Letter from a friend about the latest plan to replace a major traffic lane with a bike lane. This time the victims are Oak and Fell streets.

Dear Friends and Neighbors:

SFMTA is considering implementing bike lanes on Fell and Oak along the Panhandle, from Baker through Stanyan.  Attached is a feasibility study contained in a final memorandum dated August 22, 2016 from MTA.

The proposal includes:

·       Moving the parking lanes on the South side of Fell and the North side of Oak away from the Panhandle, and installing one-way bike lanes.  The parking lanes would “float” away from the curb, like those on JFK Drive in Golden Gate Park; people parking wouldn’t have a curb to guide them.

·       Reducing the number of vehicular travel lanes on Fell and Oak from four to three.

·       Bicyclists in the bike lanes wouldn’t be required to stop for red lights at the intersections of Lyon, Central, Ashbury, Clayton, Cole and Shrader – pedestrians crossing Fell and Oak couldn’t rely on the red lights but would have to make sure no cyclist is coming.  Indeed, the ability of cyclists to go fast and not have to stop at traffic signals would be a major attraction of the bike lanes.  (See page 12.)

·       Around 75 of 280 parking spaces on the South side of Fell and North side of Oak along the Panhandle would be removed.  (This would be in addition to the parking spaces being lost on Masonic due to the Masonic project, and those lost in the neighborhood for corporate shuttle buses and car sharing rentals.)

·       Cyclists could continue to use the existing pedestrian/bicycle path in the Panhandle, besides using the new bike lanes.

Another version of the proposal envisions a two-way bike lane along the South side of Fell, and no bike lane along Oak.  This would require removing all parking spaces on the South side of Fell.

These bike lanes are being promoted by North of Panhandle Neighborhood Association (according to its bylaws, its Western boundary is Masonic) and the San Francisco Bicycle Coalition.

I oppose this proposal because I believe it would endanger pedestrians (especially seniors, people with mobility and vision disabilities, small children and those in strollers), increase congestion and pollution, make the shortage of on street parking even worse, and increase conflicts between motorists and cyclists.  I don’t know how far along the proposal is.  I live on Fell and haven’t received any communication from MTA about it.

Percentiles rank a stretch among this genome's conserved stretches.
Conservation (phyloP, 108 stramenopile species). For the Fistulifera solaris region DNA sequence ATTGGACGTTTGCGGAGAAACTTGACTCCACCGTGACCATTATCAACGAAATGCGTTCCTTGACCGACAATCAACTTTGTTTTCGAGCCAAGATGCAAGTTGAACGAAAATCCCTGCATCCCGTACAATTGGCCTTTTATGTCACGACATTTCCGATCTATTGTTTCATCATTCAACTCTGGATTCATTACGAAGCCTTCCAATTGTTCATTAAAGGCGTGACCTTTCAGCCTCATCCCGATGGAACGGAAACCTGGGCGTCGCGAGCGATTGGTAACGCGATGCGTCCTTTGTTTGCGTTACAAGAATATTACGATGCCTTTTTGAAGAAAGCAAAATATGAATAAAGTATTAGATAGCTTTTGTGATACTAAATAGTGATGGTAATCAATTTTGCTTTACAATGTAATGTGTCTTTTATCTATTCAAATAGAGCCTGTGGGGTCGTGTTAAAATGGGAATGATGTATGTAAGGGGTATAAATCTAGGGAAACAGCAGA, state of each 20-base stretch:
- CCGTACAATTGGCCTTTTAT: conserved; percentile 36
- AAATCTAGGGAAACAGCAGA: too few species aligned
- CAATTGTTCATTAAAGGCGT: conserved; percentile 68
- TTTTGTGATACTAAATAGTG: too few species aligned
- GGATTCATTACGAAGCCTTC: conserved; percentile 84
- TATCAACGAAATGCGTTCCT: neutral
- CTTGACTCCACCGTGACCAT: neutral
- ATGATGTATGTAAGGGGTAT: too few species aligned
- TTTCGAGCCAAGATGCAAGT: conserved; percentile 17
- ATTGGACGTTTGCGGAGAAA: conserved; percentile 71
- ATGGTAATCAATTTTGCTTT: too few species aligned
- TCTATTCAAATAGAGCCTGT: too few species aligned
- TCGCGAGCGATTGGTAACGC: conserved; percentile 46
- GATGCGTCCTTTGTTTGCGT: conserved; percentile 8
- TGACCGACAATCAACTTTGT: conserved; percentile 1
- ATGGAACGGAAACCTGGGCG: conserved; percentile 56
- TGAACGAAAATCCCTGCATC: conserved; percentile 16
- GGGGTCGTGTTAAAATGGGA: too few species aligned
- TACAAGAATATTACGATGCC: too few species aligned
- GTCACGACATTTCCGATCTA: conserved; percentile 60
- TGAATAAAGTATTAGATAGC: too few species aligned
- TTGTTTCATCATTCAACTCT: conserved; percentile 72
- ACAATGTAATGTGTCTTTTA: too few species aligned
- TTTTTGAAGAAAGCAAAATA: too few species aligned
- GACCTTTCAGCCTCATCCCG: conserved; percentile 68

Instead of this proposal, the existing pedestrian/bicycle path in the Panhandle should be repaved, smoothened, better lit, and, perhaps, widened and otherwise improved.

Tricia Stauber, PRO|SF (Panhandle Residents Organization) Community Coordinator, has put together an online survey.  https://www.surveymonkey.com/r/PndleSurvey
The survey is open until January 12 at 11:30 PM.

To express your opinion to the MTA Board, email:  MTABoard@sfmta.com and Roberta Boomer, Secretary to the Board, Roberta.Boomer@sfmta.com

To express your opinion to Ed Reiskin, SFMTA Director of Transportation, email:  ed.reiskin@sfmta.com

Thank you for considering this email.

Cordially,

 

panhandleprotectedlanes_preliminaryanalysis_final_08222016copy

 

 

 

 

SFMTA releases study results on SF’s first raised bike lane

By Nuala Sawyer : sfexaminer – excerpt

The SFMTA has been studying the effectiveness of a short stretch of raised bike lane on Market Street, and has just released their results on the experiment.

Raised bike lanes are a popular tactic used by other cities to separate cars and bikes as they travel along the same city street. The bike lanes should discourage people from driving in them, but still allow emergency vehicles access. Cyclists should be able to enter and exit the raised bike lane safely at any point.

Taking into account other cities’ designs, the SFMTA installed four options in one short stretch: a wide mountable curb, a mountable curb, a mountable curb near sidewalk level, and a vertical curb…

market-raised-bikeway-options-1

(more)

SF’s Vision Zero: intuitive, radical, and failed

By : sfgate – excerpt

Vision Zero, San Francisco’s declared goal of eliminating traffic deaths by 2024, has failed so far. 25 people, including 12 people walking and 3 biking, have been killed on our streets this year, compared to 24 by this point in 2014, when the goal was set.

Like many of the most powerful and attractive ideas, Vision Zero is radical but also deeply intuitive: Of course people shouldn’t die on our streets. It’s not just that they shouldn’t die—they don’t have to die. Sweden, where Vision Zero was created in 1997, has cut pedestrian deaths by half and now has a rate of traffic deaths less than one fourth that of the United States…(more)

This is not news. Ed Reiskin admitted this months ago. The US government has come up with studies showing that a huge uptick in deadly accidents are being blamed on apps. Convincing people to go back to defensive behavior might be a better approach. Everyone needs to look where they are going, not assume they are going to seen.

Residents Blast City For Continued Inaction On Dangerous 17th Street Muni Tracks

hoodline – comments only

Ok. I can’t find any part of this story to repeat. I will just write my own comments and link to the original so people can figure it out for themselves… (more )

Basically we have cyclists complaining about how dangerous it is to cycle near Muni tracks. Someone should inform them that it is SFMTA’s job to promote Muni over all over modes of transit to pay for Muni and the many other transit programs and projects they Muni and the SFMTA promotes.